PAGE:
Ocado tests robotic hand to handle fruit and veg

By James Ridler contact

- Last updated on GMT

The robotic hand is being trialled by Ocado
The robotic hand is being trialled by Ocado

Related tags: Finger, Robot, Hand

Online retailer Ocado is trialling a soft robotic hand, which can handle fruit and vegetables without damaging them.

The RBO Hand 2 could be used in the retailer’s automated warehouses to help choose produce for customer orders.

It uses air pressure to control the movement of the robotic fingers, allowing the hand to delicately mould to the shape of the item it is picking up.

The hand was developed as part of a five-year, EU-funded collaboration between Ocado, five European universities and Disney.

Ocado Technology communications manager Alexandru Voica said the demonstration device was an early prototype.

‘Mimic the human hand’

“People have tried suction cups, robot hands with three fingers. What we are trying to do is to actually mimic the human hand,”​ he added.

“What we are trying to do is combine computer vision – being able to recognise products by looking at them – with the control aspect, which is the gripping aspect.”

While the hand is the only part of the robot being demonstrated, it is hoped it will ultimately be able to distinguish fruit ripeness through machine learning.

It would also be used to pick different items that require different levels of handling and care, such as wine bottles.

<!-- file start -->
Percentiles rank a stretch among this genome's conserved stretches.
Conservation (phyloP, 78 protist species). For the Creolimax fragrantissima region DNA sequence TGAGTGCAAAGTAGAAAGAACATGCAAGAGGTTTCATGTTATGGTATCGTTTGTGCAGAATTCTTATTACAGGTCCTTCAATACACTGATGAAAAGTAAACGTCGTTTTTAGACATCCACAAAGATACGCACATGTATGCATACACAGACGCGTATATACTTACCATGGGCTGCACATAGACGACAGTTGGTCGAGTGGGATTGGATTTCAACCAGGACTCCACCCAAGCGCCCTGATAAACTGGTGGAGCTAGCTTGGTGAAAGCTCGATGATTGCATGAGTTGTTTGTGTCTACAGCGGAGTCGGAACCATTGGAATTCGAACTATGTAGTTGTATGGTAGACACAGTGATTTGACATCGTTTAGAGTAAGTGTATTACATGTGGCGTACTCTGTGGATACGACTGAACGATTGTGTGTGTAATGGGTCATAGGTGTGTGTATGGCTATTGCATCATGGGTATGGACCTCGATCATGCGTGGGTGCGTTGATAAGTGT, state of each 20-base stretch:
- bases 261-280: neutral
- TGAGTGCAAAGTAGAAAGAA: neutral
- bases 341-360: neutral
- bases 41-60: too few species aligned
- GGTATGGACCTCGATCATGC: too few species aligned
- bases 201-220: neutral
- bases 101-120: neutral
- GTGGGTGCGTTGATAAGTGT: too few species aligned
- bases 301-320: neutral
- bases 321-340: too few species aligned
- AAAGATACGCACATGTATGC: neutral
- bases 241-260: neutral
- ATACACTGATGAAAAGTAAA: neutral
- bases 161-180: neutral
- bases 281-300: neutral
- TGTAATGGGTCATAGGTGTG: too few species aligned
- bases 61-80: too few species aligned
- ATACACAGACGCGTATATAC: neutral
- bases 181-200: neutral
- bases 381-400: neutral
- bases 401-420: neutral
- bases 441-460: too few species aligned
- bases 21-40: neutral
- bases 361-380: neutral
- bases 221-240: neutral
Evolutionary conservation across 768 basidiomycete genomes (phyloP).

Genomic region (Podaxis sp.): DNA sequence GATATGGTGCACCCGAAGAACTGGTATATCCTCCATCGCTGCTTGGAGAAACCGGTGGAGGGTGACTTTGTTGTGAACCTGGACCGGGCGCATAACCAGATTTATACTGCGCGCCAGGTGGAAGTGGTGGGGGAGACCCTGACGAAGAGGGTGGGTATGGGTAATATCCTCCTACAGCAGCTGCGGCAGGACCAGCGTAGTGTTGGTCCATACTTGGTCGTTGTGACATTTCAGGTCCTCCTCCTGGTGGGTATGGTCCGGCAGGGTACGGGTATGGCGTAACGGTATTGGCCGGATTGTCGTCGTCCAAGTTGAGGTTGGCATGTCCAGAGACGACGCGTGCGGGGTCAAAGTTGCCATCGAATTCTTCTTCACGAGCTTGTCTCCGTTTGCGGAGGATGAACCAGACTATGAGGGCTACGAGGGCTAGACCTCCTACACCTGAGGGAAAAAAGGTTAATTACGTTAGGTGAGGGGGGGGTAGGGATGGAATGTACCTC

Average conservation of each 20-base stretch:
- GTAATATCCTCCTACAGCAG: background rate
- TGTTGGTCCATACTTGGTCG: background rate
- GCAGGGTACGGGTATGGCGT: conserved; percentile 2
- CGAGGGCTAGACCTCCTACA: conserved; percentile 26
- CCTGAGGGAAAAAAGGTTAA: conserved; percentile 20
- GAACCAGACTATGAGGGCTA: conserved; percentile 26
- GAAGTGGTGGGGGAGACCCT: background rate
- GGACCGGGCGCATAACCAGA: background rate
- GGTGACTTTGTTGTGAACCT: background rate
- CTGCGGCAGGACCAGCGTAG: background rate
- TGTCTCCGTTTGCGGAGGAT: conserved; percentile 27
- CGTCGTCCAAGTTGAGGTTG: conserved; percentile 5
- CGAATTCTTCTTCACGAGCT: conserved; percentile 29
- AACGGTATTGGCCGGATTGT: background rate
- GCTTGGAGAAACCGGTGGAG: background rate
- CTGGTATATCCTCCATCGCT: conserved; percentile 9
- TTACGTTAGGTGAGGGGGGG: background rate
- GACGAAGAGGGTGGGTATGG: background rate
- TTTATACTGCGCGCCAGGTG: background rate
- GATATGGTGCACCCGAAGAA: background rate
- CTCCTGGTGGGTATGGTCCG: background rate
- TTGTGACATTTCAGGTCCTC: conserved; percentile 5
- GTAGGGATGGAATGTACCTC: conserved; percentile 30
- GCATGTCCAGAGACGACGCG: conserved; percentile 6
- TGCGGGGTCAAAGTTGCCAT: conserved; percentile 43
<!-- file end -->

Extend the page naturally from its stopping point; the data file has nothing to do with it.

Watch a demonstration of the hand in the video below.

Potential to be automated

Meanwhile, about 55% of manufacturing jobs in the UK had the potential to be automated, according to a report from the McKinsey Global Institute, last week.

But automation would take years to affect manufacturers, said the authors of the report.

“Our scenarios suggest that half of today’s work activities could be automated by 2055, but this could happen up to 20 years earlier or later – depending on various factors – in addition to other economic conditions,”​ said McKinsey.

EEF, the manufacturer’s organisation, warned that more than half of British food and drink manufacturers risked missing out on the Fourth Industrial Revolution – known as 4IR.

Related topics: Supply Chain, Fresh produce

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